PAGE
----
Events-First Programming in App Inventor (mirrored)

(mirrored from
CCSCNE14-AI2-events-first-paper.pdf (432.1 KB)
for international readers needing translation)


Franklyn Turbak
Computer Science Department
Wellesley College

Mark Sherman and Fred Martin
Department of Computer Science
University of Massachusetts Lowell
{msherman, fredm}

David Wolber
Computer Science Department
University of San Francisco

Shaileen Crawford Pokress
MIT Media Lab
Massachusetts Institute of Technology


Events are a central concept in computer science. They are becoming more
important with the prevalence of mobile and web platforms that use event-based
programming. Yet, events are typically taught late in the CS curriculum—e.g., in a web
programming or operating systems course. We have introduced events to CS0 students
from day one using MIT App Inventor, a blocks-based programming environment that
enables students to create apps for Android devices. This paper presents the system’s
event-based model, along with typical coding problems and best-practice approaches for
solving them. We advocate for increasing early emphasis on events in the CS curriculum.


The programming model in introductory CS courses is typically based on
executing a main program with a single entry point or evaluating expressions in an
interpreter. Events and user interfaces are left for later. Event handling, even for simple
button clicks, can be remarkably complex (e.g., specifying a listener in Java).
With MIT App Inventor, our CS0 students are immediately introduced to an
event-based processing model as they build mobile apps [1]. Their first programs involve
specifying how their app should respond to events related to device features, such as
touching the screen, shaking the device, changing its location, receiving a text, etc.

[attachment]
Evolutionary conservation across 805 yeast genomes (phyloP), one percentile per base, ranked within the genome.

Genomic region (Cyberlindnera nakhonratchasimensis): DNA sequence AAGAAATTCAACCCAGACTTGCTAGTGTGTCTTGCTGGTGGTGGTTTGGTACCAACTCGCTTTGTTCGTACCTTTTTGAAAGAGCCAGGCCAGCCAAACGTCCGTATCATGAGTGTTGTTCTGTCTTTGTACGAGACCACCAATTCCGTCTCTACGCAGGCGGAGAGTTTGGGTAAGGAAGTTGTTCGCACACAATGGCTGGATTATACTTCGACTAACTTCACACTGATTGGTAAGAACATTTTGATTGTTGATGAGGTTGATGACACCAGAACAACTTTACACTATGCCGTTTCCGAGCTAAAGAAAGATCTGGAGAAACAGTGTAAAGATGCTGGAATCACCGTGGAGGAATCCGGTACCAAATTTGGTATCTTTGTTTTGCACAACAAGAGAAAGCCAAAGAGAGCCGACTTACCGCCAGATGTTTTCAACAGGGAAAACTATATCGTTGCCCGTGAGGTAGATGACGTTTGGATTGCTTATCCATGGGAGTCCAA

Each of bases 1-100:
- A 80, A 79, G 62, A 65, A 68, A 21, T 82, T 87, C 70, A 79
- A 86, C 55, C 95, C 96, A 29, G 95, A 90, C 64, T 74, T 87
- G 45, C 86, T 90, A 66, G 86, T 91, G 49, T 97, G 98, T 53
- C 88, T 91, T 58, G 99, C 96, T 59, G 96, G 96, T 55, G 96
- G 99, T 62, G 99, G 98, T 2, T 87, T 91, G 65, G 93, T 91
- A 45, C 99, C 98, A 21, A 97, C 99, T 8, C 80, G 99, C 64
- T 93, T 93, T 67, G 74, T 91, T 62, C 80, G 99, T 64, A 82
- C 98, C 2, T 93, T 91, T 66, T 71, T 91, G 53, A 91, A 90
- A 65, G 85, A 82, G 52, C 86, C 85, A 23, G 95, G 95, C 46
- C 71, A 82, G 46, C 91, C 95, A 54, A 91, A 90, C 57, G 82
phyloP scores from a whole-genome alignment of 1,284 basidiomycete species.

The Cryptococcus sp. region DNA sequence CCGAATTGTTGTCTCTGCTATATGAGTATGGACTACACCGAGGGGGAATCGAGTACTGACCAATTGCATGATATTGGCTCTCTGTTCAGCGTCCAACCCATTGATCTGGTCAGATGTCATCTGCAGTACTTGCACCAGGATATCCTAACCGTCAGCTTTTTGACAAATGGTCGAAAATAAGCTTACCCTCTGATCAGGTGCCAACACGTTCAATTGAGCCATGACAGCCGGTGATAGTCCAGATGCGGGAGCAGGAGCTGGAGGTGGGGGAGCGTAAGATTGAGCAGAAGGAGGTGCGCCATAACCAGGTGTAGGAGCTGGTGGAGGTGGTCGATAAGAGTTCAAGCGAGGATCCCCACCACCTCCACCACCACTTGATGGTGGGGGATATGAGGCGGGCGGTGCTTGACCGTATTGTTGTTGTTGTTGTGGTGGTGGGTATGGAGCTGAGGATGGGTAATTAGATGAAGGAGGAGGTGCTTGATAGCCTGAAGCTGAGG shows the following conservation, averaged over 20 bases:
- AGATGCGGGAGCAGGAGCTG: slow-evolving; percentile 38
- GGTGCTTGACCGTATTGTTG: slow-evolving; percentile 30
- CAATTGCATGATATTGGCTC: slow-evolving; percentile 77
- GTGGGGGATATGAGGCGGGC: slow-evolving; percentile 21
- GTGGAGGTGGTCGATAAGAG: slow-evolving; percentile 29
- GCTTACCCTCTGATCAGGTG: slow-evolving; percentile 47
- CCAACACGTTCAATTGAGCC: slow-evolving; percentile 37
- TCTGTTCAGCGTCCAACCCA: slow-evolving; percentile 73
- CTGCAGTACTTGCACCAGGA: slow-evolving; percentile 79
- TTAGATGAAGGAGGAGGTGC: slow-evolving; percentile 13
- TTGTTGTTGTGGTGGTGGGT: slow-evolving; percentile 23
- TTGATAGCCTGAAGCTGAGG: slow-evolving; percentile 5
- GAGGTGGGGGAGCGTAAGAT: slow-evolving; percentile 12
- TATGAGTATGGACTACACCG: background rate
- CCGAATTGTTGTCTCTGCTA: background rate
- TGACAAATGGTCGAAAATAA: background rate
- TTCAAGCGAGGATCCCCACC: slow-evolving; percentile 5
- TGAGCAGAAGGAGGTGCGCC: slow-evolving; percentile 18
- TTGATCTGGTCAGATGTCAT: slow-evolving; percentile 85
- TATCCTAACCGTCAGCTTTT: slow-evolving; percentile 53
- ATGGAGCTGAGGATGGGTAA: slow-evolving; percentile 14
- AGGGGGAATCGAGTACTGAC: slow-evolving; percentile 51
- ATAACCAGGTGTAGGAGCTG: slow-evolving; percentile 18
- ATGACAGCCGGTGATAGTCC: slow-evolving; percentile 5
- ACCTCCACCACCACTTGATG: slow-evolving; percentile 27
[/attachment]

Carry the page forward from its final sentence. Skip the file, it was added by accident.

Fig. 1: An App Inventor program that speaks and responds to a text message.

Being able to program real-world apps is highly motivating to students and is key
to providing a successful first engagement, which ultimately helps to broaden and
diversify the pool of new coders [2]. For example, Fig. 1 shows an event handler for an
app that receives a text, speaks the message, and sends a reply to it. From simple initial
apps like this, students are motivated to try even more complex apps—interactive games,
apps that process web data, music recording and playback apps, and many more. Unlike
the usual introduction to computing, novices experience the power and the complexities
of asynchronous, event-based programming from the beginning.

An events-first approach has been successfully used for many years in Williams
College introductory CS courses, where beginners program responses to mouse events in
graphics programs during their very first week [3,4,5]. Java libraries hide complexities of
the Java event model, whose details are revealed as these courses progress towards
traditional Java GUI programming. App Inventor extends this events-first approach by
providing primitive event-handler blocks for all types of events that can occur on a
mobile device, enabling CS0 students to program responses to general GUI events, sensor
events (e.g. device shaking), and social events (e.g., incoming texts) on their very first
day. This expands the range of apps students can build and increases their motivation.